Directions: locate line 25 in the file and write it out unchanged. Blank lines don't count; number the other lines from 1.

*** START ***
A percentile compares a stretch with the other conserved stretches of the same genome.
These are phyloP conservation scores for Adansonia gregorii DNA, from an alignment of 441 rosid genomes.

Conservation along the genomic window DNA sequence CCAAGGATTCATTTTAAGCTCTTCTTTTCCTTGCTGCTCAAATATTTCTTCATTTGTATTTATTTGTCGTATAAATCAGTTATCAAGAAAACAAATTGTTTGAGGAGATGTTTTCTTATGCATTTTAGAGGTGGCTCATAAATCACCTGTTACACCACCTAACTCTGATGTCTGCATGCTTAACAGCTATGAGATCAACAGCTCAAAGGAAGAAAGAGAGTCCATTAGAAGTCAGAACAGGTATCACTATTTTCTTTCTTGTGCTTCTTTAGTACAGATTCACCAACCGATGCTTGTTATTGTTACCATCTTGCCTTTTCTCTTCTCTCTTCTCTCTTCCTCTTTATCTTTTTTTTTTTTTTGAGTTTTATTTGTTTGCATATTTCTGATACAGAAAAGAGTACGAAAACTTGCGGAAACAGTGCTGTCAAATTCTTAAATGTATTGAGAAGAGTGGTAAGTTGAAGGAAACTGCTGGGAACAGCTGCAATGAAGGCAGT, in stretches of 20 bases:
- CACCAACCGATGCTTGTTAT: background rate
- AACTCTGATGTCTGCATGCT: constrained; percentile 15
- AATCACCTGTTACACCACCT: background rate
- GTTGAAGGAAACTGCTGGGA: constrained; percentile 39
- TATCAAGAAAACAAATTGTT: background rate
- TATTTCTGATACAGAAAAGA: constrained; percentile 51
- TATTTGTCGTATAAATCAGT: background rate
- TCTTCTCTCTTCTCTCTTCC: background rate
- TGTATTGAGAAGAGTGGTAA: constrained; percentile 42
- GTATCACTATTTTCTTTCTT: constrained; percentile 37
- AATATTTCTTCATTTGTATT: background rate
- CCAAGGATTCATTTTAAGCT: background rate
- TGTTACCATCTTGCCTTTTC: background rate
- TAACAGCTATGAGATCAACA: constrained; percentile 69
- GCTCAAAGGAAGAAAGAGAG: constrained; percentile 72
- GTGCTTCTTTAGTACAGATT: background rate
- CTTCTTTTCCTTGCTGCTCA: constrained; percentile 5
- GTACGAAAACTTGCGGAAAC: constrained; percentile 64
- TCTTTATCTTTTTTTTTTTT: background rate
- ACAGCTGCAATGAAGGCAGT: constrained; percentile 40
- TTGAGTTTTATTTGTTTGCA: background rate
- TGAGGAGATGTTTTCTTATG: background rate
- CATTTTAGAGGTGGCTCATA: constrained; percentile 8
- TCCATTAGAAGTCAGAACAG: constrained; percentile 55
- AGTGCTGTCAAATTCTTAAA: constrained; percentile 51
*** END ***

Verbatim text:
- TGAGGAGATGTTTTCTTATG: background rate